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Questioning DPS pension savings

Within the larger debate over how to restructure the DPS pension debt, there continues to be disagreement over whether the 2008 pension refinancing resulted in any savings to the district.

DPS Superintendent Tom Boasberg is unwavering in citing nearly $34 million that he contends was saved, and he is supported in documents provided by the district’s advisers.

Those show that funding the pension, absent the 2008 $750 million deal, would have cost $170.2 million through the end of December. But by entering into the agreement, the district instead spent $136.3 million – a difference of $33.9 million to the district’s advantage.

“That is $33 million in the bank, and will remain in the bank, at the time we re-fix the portion” under consideration in tonight’s vote, said board member Bruce Hoyt, an investment banker. “That will not be offset at all.”

However, in the refinancing now under consideration, if the board were to put one-third of its debt in fixed-rate investments, as DPS staff are recommending, the district would pay out $32.8 million in termination fees and other costs – very nearly matching the $33 million touted by Boasberg and others.

To lock in a fixed-rate on a larger portion of the debt will cost even more. By fixing one-half of the $750 million instead of one-third, as now appears likely, those termination fees and costs jump to $47.3 million.

But as long as the portion of the debt locked in by tonight’s vote is fixed below 8.5 percent – the rate at which DPS was being charged on its unfunded pension liabilities – Boasberg and others insist that nearly $34 million in savings are secured.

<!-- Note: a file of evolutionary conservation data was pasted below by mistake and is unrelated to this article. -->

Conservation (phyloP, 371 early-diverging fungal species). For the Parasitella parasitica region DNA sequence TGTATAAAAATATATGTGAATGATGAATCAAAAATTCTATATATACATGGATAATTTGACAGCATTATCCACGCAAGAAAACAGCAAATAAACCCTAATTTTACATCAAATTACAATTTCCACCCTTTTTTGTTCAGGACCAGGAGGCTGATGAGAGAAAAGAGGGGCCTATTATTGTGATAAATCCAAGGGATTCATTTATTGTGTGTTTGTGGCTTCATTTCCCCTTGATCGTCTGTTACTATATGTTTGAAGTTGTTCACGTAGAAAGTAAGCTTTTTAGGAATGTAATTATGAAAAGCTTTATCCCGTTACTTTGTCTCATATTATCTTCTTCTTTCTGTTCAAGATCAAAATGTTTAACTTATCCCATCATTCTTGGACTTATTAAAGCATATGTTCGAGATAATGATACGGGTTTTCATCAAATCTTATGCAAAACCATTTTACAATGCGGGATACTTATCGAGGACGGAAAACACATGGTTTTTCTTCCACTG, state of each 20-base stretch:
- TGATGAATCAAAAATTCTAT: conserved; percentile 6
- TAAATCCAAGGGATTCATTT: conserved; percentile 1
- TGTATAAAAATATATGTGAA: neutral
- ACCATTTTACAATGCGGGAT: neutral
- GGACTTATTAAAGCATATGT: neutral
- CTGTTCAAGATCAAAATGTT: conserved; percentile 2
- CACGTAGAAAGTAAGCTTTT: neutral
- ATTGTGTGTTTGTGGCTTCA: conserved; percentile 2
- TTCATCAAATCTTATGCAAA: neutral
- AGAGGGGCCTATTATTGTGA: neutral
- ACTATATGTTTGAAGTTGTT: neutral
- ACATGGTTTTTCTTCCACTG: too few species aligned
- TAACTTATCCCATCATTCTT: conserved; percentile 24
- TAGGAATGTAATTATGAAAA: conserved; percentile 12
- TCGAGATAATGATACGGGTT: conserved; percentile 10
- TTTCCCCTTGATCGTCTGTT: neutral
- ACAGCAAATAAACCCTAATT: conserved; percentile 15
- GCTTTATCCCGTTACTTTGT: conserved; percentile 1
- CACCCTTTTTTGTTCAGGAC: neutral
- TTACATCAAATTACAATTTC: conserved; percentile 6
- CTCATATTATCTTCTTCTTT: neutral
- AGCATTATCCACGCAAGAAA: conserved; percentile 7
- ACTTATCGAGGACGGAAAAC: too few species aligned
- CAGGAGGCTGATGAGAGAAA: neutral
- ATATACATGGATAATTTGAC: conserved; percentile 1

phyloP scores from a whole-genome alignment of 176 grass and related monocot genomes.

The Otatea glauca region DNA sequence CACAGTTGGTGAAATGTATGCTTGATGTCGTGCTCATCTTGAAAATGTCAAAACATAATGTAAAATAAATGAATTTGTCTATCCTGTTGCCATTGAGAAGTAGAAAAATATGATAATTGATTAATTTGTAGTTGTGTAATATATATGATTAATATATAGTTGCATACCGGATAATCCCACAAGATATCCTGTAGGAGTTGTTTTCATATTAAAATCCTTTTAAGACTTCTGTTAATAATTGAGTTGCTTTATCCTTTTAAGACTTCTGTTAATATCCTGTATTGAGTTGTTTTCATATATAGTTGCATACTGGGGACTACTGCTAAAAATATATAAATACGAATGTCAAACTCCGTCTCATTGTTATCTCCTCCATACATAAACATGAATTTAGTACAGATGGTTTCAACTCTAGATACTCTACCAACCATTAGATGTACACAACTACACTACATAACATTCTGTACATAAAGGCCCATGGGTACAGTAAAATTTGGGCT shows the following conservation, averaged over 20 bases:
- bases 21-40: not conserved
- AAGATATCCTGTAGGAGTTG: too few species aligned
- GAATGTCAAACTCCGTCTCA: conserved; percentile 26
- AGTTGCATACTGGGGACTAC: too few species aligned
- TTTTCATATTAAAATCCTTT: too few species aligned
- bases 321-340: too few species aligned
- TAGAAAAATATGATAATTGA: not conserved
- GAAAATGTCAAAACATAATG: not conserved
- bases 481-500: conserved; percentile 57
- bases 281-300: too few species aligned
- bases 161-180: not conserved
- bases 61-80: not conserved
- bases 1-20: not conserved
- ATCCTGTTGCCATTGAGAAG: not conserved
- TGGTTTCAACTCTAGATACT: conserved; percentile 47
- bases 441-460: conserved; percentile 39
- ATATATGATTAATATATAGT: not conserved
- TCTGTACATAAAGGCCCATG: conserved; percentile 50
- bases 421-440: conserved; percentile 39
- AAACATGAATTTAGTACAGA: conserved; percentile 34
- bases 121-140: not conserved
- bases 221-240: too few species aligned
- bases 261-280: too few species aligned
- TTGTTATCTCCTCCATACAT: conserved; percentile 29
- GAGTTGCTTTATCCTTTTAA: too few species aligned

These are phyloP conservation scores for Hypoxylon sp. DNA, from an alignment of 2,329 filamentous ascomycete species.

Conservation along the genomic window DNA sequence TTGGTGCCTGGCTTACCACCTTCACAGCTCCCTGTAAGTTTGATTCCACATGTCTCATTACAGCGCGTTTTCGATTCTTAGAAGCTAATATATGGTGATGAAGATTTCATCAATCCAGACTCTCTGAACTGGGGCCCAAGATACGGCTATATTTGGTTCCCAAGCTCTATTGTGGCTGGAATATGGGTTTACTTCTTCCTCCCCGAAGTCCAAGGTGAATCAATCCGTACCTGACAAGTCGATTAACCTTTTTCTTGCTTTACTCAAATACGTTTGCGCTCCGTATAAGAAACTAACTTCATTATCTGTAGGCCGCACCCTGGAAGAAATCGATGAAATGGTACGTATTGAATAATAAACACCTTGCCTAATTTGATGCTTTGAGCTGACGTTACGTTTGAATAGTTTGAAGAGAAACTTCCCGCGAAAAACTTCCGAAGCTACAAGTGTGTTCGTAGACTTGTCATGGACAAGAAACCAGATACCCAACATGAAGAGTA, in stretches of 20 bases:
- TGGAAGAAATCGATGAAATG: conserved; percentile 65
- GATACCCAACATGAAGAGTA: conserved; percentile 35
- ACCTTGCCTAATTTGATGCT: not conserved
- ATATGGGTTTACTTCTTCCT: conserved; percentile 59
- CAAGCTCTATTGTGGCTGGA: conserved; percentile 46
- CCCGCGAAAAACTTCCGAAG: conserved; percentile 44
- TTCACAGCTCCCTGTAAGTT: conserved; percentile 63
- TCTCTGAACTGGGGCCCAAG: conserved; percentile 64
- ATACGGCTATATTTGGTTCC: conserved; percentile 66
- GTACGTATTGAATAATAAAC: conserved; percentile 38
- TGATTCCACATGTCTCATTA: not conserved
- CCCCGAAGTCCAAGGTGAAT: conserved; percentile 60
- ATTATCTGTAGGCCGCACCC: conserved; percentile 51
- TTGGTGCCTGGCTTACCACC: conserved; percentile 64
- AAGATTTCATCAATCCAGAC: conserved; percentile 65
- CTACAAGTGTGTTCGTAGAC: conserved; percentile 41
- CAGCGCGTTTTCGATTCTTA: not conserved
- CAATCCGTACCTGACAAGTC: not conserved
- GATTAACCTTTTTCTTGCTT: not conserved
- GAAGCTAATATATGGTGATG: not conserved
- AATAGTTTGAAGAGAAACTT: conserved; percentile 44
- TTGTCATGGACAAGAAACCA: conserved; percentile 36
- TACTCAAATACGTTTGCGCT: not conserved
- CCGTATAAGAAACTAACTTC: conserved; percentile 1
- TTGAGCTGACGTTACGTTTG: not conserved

“If we didn’t have any of those (termination) costs, we’d be paying 7.2 percent,” said district Chief Operating Officer David Suppes. “But, because we have to add those in, the rate now becomes 8.34 percent.

“Is it more than we’re paying today? Yes. But it’s less than we’d be paying otherwise. Otherwise, we’d be writing the check for 8.5 percent of our unfunded liability, which would be greater than it is, today.”

Count board member Jeannie Kaplan, who has publicly questioned all aspects of the original transaction after voting for it in April 2008, among the savings skeptics.

“I actually think we’ve lost a lot of money. I’m just not sure we’re going to be able to document it,” she said.

Invoking President Bill Clinton’s impeachment-era testimony about the true meaning of the word “is,” Kaplan said an answer to this question raises questions about the definition of the word “savings.”

“I have tried desperately to get it all figured out, and I can’t do it,” Kaplan said. “If you want to say it’s a wash, I guess you can do it. But one of the most frustrating parts of this entire 2008 transaction has been to get a handle on cost and interest and fees.

“I don’t believe that we have saved money in this transaction, and I think going forward, we need to be much more careful with public money,” she added.

Mary Seawell, the board’s treasurer and head of the its finance and audit committee, knows that not all of her colleagues accept that any savings have been achieved.

“I think there are other people who aren’t going to frame it that way,” she said. “I see both sides, and I don’t really think it matters. The cost is the cost, at the end of the day.”

Will there ever be consensus on a question that should, ideally, be a clear-cut matter of dollars and cents?

“Nope,” Seawell said, “and I’m just letting it go. I don’t want to spend one more minute on that discussion,” adding that wrestling with the pension refinancing “is probably the most difficult thing I’ve worked on as a board member, or ever will.”

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